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When to refill SCBA cylinders

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  • When to refill SCBA cylinders

    Have a stupid debate going on about when 30 minute/4500 psi SCBA cylinders should be refilled. Can't find the NFPA standard, but I was taught to refill/change when cylinder is below 90% of rated capacity, which would be 4000 psi.

    In the debate, some are saying 2000 psi is "plenty" and leave the cylinder on a pack in service if it is 3000 psi and above. Have seen studies and observed that it is rare for anyone to get 30 minutes from 30 minute cylinder when working, and average working time on a 30 minute cylinder is between 12 and 25 minutes. 3000 or less is insane and/or dangerous, in my opinion.

    Anyone have any video/charts or anything else to show people that cylinders should be refilled when they are below 4000 psi?

  • #2
    Originally posted by JD1234 View Post
    Have a stupid debate going on about when 30 minute/4500 psi SCBA cylinders should be refilled. Can't find the NFPA standard, but I was taught to refill/change when cylinder is below 90% of rated capacity, which would be 4000 psi.

    In the debate, some are saying 2000 psi is "plenty" and leave the cylinder on a pack in service if it is 3000 psi and above. Have seen studies and observed that it is rare for anyone to get 30 minutes from 30 minute cylinder when working, and average working time on a 30 minute cylinder is between 12 and 25 minutes. 3000 or less is insane and/or dangerous, in my opinion.

    Anyone have any video/charts or anything else to show people that cylinders should be refilled when they are below 4000 psi?
    My dept says to fill below 3800 psi. Me personally, I prefer to have the cylinder as full as possible. I can make that last 100 psi of air last a looooooong time if I'm trapped or laid up in the buiding with a broken leg or something.
    "The democracy will cease to exist when you take away from those willing to work and give to those who are not." Thomas Jefferson

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    • #3
      My department has a lose, word of mouth, policy to fill them below 4000 psi. On my engine they are filled when they are more than 200 psi low. We have a compressor and three trucks with cascades systems, so there is no excuse for use not to have 4500 psi in every SCBA, and the spare bottles.
      On my volunteer department we have to travel 20 miles to fill our bottles, so we will let them get to 3800 psi (1 hour packs) before we make a trip.

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      • #4
        I think officially we fill ours at 3,800, but I always top them off at 4,000. 2-3,000 is WAY too low- it's only half of the bottle's capacity.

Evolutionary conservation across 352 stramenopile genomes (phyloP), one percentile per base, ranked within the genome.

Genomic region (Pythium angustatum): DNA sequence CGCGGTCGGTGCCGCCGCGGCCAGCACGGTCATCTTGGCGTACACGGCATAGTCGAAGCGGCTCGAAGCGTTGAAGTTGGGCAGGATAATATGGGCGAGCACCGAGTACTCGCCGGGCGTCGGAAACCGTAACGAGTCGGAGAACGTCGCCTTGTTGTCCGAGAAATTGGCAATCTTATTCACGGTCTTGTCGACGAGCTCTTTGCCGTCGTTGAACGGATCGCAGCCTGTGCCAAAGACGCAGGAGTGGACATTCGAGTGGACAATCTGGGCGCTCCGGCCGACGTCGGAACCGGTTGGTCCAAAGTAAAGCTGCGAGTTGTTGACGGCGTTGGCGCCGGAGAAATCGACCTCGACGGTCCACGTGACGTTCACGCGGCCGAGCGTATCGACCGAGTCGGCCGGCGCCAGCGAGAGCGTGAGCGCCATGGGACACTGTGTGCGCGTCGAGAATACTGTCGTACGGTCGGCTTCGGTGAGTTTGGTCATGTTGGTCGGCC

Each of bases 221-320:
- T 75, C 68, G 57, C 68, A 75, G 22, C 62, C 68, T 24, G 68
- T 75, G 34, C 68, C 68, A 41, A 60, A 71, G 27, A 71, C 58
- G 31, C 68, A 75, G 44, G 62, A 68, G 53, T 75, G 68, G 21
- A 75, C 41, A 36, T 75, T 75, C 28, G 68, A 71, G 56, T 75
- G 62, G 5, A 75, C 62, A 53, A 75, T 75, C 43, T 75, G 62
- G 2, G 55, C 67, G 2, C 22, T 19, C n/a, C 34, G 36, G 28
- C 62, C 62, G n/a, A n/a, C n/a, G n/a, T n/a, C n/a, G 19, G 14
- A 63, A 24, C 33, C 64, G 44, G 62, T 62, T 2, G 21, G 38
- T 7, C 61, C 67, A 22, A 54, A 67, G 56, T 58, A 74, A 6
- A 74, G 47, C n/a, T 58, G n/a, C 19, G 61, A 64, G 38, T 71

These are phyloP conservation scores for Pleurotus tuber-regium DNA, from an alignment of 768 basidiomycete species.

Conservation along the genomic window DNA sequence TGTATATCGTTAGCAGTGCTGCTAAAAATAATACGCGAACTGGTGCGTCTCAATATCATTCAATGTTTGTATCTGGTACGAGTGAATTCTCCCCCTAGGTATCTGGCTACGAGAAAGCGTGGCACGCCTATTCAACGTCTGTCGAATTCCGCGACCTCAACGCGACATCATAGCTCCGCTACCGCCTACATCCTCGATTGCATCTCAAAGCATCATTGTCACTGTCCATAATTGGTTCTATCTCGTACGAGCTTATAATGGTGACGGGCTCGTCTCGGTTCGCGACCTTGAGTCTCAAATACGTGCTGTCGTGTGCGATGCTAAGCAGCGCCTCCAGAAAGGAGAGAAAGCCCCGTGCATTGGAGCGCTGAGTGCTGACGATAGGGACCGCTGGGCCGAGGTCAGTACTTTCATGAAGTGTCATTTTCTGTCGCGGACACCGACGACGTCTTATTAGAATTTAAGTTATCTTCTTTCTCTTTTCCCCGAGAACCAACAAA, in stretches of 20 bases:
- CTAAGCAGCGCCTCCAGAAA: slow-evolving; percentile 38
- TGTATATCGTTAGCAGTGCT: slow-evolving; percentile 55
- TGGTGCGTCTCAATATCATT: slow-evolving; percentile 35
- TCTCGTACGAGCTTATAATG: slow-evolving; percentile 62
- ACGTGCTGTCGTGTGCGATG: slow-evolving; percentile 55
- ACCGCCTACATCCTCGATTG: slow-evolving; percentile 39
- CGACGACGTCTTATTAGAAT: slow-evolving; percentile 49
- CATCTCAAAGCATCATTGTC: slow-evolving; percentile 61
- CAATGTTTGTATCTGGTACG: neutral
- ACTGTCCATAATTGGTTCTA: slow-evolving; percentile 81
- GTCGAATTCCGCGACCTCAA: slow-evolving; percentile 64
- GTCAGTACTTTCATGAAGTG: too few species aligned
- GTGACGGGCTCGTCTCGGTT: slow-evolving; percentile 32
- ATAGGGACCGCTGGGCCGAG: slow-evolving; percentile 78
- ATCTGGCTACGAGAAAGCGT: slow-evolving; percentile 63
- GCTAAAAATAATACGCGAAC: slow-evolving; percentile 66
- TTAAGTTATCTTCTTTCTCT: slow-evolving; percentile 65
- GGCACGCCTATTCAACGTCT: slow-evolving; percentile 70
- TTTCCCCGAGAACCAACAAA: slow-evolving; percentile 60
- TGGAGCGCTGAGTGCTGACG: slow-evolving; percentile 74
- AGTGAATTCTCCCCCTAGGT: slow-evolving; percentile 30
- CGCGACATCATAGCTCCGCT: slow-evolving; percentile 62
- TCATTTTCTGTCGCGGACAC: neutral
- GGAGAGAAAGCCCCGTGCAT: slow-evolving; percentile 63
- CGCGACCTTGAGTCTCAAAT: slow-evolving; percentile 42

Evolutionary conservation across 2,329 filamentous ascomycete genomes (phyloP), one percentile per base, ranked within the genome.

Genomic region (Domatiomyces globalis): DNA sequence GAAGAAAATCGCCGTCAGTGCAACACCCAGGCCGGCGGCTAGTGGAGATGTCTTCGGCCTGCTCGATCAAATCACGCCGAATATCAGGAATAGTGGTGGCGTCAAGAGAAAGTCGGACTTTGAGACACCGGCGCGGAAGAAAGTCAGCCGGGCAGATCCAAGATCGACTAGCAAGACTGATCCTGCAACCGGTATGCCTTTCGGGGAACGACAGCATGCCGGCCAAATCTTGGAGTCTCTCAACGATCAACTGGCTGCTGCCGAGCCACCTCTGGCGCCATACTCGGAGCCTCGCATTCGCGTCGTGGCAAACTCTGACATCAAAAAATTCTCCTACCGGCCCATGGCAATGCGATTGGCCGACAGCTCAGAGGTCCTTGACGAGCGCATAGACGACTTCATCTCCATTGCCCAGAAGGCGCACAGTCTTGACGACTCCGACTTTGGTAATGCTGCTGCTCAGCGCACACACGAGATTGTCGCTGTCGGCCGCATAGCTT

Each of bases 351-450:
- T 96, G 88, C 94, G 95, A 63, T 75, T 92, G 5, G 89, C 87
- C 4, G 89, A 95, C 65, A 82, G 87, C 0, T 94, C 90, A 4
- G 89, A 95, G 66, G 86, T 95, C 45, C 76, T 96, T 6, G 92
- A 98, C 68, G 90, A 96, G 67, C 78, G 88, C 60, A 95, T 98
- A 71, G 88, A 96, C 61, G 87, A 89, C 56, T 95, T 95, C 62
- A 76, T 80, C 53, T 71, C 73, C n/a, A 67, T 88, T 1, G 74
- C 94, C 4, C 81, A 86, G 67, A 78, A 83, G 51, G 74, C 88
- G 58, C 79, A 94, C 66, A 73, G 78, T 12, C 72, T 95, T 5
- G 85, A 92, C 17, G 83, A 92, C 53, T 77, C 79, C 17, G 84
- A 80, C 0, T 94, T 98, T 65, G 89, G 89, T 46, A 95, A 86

If you're at 2,000, you're only 750 psi from the end of service alarm. Of course, if you're using the alarm like you're supposed to, you should have plenty of air to get out since you have almost twice in reserve than you do going in.

        The most common reason I see the 3,800-4,000 is to account for "hot fills" and the lessening of pressure as the air inside cools after being filled. If you're filling them to 4,500, 3,800 should be the minimum amount prior to a top-off.

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        • #5
          How about fill them when they aren't full?
          Career Firefighter
          Volunteer Captain

          -Professional in Either Role-

          Originally posted by Rescue101
          I don't mind fire rolling over my head. I just don't like it rolling UNDER my a**.

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          • #6
            My career FD says fill if below 4500 psi. When the rescue truck is in our quarters I NEVER let my bottle go below 4500 psi. Actually I usually fill it to roughly 4800 psi so when it cools it will be right around 4500.

            My volly FD uses low pressure SCBA and our standard there is refill when below 2000 psi. Again I usually fill to around 2500 so when they cool they are at 2200 or above slightly.

            I want every second of air that bottle can hold and thusly refill at a personal standard higher than the department's.
            Crazy, but that's how it goes
            Millions of people living as foes
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            • #7
              Originally posted by FyredUp View Post

              I want every second of air that bottle can hold and thusly refill at a personal standard higher than the department's.
              Can you explain this to a couple of our officers who think 2000 or 3000 on a 4500 psi cylinder is OK?

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              • #8
                we have 4500 30's and it is below 4K .............wow half full really ?
                IACOJ both divisions and PROUD OF IT !
                Pardon me sir.. .....but I believe we are all over here !
                ATTENTION ALL SHOPPERS: Will the dead horse please report to the forums.(thanks Motown)
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                I'm sorry, I haven't been paying much attention for the last 3 hours.....what were we discussing?